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Forget about gardening or leisurely dog walks to get enough exercise for good health. New federal guidelines released Oct. 7 have revised the standards, raising the bar on not only the amount of physical activity recommended, but also on what to do, how often, how hard and who should do it.
And sports medicine professionals are rejoicing. Long endorsing more vigorous guidelines, the American College of Sports Medicine (ACSM) nevertheless stood behind the credo of “something is better than nothing” when it came to the former, rather vague federal standards that simply told people to do something of a moderate level for at least 30 minutes on “most days of the week.” Those standards also never mentioned the need to include muscle-strengthening exercises.
“It’s important for all Americans to be active, and the guidelines are a roadmap to include physical activity in their daily routine,” said U.S. Health and Human Services Secretary Mike Leavitt in a statement. “The evidence is clear — regular physical activity over months and years produces long-term health benefits and reduces the risk of many diseases. The more physically active you are, the more health benefits you gain.”
Despite the step-up in recommendations, researchers with the federal government, ACSM and the American Heart Association (AHA) all still stressed that getting somebody started with even a moderate quantity and at a moderate intensity is good for overall health. But more will bring more gains.
“Guidelines for physical activity have long been based on research demonstrating that even relatively moderate amounts of physical activity will have positive benefits on health,” said William Haskell, Ph.D., and lead author of the ACSM/AHA guidelines that had continued to recommend more, when possible, despite a message that “something is better than nothing.” “A very important idea, especially for people who are inactive, is that health and physical activity are closely linked. The more days a week that you can be active or accumulate some activity, the higher the value for your health and wellness.”
The new guidelines in summary state:
>> Adults should aim for at least 2 ½ hours of “moderate” physical activity a week up to five hours a week. Moderate was defined as, for example, water aerobics or walking briskly. That means on average from 30 to 60 minutes on five days during a week. If the activity is “vigorous,” then adults should log at least 75 minutes a week and up to 2 ½ hours. Vigorous was defined as, for example, running, race walking, hiking uphill with a pack or swimming laps. That translates on average into three days a week for 25 minutes up to about five days a week for 30 minutes.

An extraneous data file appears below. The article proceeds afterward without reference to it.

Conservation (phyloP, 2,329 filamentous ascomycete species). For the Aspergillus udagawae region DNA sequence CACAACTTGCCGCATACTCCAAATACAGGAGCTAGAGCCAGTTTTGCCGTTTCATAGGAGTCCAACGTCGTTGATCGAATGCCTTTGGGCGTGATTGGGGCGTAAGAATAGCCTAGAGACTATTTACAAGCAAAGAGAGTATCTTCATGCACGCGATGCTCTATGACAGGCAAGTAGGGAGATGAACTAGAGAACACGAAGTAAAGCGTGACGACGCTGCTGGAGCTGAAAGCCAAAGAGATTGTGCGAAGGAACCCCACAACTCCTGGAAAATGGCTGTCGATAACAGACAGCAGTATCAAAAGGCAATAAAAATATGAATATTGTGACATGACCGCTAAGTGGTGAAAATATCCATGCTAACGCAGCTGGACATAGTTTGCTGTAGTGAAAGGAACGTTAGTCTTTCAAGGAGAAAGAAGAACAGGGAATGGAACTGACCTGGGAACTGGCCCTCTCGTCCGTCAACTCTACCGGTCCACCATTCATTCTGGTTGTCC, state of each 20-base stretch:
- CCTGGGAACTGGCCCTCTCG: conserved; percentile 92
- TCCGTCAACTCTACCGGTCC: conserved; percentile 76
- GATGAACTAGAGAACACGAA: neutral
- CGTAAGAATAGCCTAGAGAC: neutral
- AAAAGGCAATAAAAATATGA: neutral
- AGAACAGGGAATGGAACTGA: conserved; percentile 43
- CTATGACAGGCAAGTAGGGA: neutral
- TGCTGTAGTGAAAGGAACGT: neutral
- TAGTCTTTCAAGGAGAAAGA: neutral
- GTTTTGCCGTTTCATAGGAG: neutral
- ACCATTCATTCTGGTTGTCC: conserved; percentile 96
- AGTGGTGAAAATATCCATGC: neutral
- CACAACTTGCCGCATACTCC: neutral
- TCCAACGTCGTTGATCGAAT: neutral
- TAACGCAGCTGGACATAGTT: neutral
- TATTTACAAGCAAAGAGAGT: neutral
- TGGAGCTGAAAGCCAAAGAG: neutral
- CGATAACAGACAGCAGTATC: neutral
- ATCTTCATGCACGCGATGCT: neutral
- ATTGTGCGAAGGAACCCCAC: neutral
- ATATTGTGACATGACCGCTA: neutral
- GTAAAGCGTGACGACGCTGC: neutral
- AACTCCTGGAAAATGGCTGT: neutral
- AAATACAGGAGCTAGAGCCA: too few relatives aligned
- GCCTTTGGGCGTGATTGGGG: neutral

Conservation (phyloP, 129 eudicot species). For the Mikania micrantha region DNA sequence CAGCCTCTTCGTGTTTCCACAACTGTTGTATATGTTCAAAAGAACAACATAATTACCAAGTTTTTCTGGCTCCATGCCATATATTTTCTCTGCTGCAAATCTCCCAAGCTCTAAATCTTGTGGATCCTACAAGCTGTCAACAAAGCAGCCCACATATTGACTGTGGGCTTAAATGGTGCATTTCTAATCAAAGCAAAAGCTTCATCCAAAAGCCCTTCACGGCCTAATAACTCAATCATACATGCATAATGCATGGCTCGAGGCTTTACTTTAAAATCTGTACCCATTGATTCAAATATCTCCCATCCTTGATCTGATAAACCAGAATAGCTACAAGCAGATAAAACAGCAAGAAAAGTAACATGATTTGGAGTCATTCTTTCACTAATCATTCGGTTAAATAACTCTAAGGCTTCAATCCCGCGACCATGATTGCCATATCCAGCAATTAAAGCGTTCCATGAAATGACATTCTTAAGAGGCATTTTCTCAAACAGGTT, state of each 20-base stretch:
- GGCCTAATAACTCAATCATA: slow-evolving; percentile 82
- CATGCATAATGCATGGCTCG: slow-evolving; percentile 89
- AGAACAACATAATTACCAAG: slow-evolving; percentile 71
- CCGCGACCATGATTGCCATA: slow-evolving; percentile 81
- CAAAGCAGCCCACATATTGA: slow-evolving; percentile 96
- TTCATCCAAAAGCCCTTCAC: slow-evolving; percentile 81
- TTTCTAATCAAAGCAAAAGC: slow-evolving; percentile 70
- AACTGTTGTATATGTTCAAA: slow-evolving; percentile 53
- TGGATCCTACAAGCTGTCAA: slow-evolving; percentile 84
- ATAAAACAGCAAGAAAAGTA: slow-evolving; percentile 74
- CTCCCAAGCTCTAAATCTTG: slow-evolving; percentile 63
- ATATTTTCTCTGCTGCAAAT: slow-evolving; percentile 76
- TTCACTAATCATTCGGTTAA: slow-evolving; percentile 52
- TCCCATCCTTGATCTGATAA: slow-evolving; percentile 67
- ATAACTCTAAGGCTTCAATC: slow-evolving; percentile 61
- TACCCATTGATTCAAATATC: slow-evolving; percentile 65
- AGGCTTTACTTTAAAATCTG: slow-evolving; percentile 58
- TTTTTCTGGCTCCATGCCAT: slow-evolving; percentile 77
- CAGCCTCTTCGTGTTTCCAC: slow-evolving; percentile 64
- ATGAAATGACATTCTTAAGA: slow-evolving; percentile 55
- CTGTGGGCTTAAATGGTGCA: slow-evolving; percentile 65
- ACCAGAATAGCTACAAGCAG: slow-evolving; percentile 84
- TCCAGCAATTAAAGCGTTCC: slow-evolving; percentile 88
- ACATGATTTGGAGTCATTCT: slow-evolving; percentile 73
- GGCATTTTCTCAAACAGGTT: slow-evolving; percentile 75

>> Adults should also incorporate weekly muscle-strengthening exercises into their routines. Long recommended by the ACSM, the federal standards now state the minimum of twice a week of moderate to vigorous weight-training or other strengthening activities that cover all major muscle groups. This could mean formal exercises with weights, routines that include rubber resistance, the use of a person’s own body weight with push-ups or crunches, or alternative activity such as heavy gardening or yard work.
>> Children and adolescents should be moderately to vigorously active for an hour at least three days a week. They should also incorporate muscle- and bone-strengthening exercises into their activity three days a week.
>> Older adults, who in the past were not called out, don’t get to slack off: The new federal standards state they too should follow the recommendations for all adults as much as they can. But, if limited, should do as much as they can. If falling is a risk, the routines should include balance-improvement movements.
The newly released guidelines — the most comprehensive ever and the first based on a thorough review of scientific research in more than a decade — will now be used to guide U.S. policy development, experts said.
To read more detail about the guidelines, click here.
SNEWS® View: Although dog-walking and gardening can still be done at moderate and even vigorous levels, it took a dozen years for the science to step in and offer Americans more specific recommendations. Luckily for the fitness industry and for other industries based on physical activity, the newest guidelines tell the public that a lolly-gaging stroll or a little putter among the plants won’t cut it if they want to gain better health or lose weight. Sure, strolling and puttering are great — to repeat, something is better than nothing — but a little intensity and little more frequency will better get the job done. The industries affected should be able to use this news to their benefit. And if U.S. policy follows, the industries should also see some participation gains in the future.